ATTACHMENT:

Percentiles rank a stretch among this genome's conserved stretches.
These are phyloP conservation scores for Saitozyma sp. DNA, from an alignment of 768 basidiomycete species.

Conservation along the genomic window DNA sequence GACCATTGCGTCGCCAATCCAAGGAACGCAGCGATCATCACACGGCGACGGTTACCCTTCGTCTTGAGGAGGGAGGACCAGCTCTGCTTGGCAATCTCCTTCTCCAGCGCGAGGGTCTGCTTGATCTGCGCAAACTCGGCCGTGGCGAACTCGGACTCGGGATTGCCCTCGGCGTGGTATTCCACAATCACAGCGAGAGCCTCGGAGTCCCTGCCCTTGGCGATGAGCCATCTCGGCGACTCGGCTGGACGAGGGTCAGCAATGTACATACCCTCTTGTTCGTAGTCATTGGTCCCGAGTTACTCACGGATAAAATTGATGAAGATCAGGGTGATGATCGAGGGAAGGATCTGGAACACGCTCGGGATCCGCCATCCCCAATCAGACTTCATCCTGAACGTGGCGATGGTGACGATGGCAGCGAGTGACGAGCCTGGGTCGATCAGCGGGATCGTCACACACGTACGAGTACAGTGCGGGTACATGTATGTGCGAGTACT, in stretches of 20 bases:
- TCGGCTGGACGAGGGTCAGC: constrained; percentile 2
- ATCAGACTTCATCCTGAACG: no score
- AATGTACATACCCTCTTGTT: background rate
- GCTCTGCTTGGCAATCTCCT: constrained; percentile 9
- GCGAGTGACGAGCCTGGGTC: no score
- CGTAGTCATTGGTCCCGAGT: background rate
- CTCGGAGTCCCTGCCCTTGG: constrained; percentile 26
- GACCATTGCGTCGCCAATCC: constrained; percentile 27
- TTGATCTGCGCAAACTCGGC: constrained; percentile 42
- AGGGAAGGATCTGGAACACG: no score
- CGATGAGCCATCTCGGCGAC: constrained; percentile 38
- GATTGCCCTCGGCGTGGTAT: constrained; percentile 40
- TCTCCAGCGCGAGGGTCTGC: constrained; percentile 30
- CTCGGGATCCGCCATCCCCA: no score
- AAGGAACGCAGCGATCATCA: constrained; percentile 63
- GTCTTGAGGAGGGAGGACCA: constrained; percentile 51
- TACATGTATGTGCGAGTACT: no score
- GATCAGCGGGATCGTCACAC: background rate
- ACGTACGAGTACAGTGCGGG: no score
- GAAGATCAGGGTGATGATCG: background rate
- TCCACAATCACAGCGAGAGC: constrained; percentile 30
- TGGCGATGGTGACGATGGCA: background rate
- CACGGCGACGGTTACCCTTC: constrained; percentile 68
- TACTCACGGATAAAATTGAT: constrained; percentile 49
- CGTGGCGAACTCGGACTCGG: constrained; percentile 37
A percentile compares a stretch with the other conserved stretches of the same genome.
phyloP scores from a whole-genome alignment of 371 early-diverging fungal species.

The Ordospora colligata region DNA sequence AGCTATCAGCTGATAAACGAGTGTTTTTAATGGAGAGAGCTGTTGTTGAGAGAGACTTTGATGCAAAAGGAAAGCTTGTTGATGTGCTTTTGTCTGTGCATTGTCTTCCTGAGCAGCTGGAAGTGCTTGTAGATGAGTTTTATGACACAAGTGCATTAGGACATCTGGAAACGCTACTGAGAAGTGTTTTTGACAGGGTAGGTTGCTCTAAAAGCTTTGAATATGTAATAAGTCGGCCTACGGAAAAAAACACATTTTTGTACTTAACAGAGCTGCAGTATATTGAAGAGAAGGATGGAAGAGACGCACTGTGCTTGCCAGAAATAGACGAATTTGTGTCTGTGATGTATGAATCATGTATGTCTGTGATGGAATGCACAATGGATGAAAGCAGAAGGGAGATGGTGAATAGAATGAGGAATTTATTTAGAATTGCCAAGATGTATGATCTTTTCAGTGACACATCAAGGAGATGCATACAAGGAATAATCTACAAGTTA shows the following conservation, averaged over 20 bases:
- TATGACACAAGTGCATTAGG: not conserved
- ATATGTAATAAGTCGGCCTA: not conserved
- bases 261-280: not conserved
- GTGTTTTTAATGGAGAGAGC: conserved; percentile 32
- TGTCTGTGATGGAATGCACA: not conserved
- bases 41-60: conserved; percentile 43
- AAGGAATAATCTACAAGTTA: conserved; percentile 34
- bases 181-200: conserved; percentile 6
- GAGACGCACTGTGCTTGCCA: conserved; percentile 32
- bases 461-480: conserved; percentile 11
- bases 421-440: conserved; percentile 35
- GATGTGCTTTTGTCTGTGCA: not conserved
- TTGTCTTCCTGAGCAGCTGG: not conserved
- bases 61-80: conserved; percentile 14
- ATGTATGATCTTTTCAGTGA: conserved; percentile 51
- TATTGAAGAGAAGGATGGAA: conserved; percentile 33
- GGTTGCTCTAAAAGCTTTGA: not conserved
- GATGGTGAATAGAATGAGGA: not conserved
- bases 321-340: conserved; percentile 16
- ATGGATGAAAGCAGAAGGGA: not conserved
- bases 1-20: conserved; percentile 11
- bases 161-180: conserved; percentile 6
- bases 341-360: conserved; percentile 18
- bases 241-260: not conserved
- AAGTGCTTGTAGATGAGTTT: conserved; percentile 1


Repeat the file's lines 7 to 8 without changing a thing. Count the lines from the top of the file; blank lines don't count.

- GCTCTGCTTGGCAATCTCCT: constrained; percentile 9
- GCGAGTGACGAGCCTGGGTC: no score